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Conspiracy Comments Get Results:

My post about the blogging scholarship drew a comment from Paul Horwitz:

Why "U.S. Citizen?" Why not "U.S. Citizen or permanent resident?"

I e-mailed the organizers of the scholarship to ask the question, and they promptly responded that, on reflection, permanent residents should be included. The revised Blogging Scholarship page reflects this.

I should say, by the way, that my e-mail to the organizers didn't condemn their original position, nor do I condemn it now -- if Americans want to give gifts to Americans but not citizens of other nations, that's fine by me. But changing the program to also consider our nation's long-term guests (many of whom will become citizens, and many more of whom are likely to contribute to American life) also strikes me as a fine and hospitable position.

Related Posts (on one page):

  1. Conspiracy Comments Get Results:
  2. $10,000 Scholarship for Student Bloggers:
GV:
Perhaps you could also kindly suggest that they remove the three exclamation marks from their ad, as it makes it look like it was written by someone in high school? :)
9.11.2007 1:50pm
Tracy Johnson (www):
WHOA! Why not use the same criteria Intel community and FISA uses and restrict it to "U.S. Persons" !! (It would include corporate entities, but I doubt they'd apply.)
9.11.2007 1:53pm
Anonymouseducator (mail) (www):
I do not appreciate the extra competition. I have a lot riding on this.
9.11.2007 2:09pm
The Drill SGT:
Am I to assume that the new definition of "permanent resident" = "green card holder"?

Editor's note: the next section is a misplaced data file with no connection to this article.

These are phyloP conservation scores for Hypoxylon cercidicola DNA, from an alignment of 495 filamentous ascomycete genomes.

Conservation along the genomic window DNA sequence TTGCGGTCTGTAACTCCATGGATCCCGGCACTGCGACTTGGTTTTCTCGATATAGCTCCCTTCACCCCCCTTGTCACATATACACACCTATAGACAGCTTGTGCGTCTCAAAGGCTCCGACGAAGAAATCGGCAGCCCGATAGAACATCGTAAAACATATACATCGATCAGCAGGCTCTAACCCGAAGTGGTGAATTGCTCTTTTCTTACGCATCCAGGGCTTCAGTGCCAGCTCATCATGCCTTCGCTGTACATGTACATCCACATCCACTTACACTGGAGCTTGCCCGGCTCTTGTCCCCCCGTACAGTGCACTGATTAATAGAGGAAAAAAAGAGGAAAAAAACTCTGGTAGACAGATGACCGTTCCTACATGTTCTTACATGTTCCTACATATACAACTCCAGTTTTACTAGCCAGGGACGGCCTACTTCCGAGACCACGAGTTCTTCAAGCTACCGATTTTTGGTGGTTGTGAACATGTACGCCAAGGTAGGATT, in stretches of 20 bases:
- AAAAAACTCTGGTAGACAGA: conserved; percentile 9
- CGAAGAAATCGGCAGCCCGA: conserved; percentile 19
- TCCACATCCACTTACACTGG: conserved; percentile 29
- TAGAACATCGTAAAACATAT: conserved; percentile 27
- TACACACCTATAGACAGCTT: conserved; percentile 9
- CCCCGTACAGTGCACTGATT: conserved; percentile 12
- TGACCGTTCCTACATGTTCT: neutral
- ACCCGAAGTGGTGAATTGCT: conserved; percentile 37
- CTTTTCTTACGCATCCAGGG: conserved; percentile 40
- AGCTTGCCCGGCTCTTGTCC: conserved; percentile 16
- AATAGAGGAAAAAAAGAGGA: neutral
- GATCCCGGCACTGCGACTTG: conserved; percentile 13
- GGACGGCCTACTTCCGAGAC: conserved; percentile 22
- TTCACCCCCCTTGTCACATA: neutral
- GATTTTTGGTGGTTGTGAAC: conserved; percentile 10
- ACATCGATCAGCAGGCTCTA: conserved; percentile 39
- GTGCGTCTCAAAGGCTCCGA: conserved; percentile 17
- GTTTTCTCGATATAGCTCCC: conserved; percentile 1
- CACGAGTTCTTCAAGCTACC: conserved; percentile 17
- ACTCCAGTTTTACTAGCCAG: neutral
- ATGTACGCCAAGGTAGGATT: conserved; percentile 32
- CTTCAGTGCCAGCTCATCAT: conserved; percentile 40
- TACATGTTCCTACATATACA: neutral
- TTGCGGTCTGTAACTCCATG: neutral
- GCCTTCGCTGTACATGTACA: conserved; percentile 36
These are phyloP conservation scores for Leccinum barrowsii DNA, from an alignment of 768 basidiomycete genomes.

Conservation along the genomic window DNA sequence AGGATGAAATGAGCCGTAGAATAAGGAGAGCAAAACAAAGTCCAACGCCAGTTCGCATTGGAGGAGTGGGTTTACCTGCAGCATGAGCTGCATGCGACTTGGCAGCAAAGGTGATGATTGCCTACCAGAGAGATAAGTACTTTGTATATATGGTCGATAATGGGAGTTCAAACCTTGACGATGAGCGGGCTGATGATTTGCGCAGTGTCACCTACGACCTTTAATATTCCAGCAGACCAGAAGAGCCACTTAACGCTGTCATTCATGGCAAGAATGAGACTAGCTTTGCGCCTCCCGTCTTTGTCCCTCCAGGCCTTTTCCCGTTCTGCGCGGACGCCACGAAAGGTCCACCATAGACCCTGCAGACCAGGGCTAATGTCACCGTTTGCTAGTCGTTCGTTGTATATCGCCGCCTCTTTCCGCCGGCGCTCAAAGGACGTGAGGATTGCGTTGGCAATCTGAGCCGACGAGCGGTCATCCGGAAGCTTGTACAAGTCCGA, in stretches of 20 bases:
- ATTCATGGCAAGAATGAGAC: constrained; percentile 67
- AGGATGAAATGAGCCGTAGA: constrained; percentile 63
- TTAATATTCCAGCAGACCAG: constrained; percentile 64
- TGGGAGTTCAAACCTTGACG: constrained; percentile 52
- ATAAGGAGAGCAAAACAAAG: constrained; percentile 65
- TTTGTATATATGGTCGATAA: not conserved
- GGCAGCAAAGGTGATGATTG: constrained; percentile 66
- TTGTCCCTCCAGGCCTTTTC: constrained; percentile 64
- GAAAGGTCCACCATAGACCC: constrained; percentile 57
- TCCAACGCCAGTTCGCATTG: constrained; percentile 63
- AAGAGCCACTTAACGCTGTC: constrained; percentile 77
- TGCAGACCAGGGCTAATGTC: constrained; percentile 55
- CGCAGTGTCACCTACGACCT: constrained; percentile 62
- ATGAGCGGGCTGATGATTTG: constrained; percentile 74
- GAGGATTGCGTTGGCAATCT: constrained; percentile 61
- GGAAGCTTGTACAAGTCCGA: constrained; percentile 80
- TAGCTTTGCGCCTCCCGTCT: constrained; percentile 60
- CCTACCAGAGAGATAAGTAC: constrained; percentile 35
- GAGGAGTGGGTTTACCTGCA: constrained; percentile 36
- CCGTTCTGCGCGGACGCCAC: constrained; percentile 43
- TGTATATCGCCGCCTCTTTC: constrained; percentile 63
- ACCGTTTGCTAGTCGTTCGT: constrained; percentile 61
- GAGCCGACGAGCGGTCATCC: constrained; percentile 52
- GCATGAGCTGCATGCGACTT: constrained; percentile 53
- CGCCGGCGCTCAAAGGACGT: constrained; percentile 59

Differing from some colleges that offer tuition breaks to permanent illegal residents
9.11.2007 6:20pm
Eli Rabett (www):
There are many federal government scholarships which specify citizens.
9.11.2007 9:40pm
Passing Thought (mail):
Of course, there is a lurking legal issue here because the competition itself is likely governed by 42 U.S.C. 1981, which regulates nongovernment discrimination in making contracts. That provision states in subection (a) that:

All persons within the jurisdiction of the United States shall have the same right in every State and Territory to make and enforce contracts . . . as is enjoyed by white citizens, and shall be subject to like punishment, pains, penalties, taxes, licenses, and exactions of every kind, and to no other.

Although this statute, enacted in the Reconstruction Era, has usually been used to impose civil liability on persons who discriminate on the basis of race (e.g., treat citizens of other races differently than "white citizens"), I believe it has also been applied to impose liability on persons who discriminate on the basis of citizenship (e.g., treat non-citizens who are white differently than "white citizens").
9.12.2007 8:25pm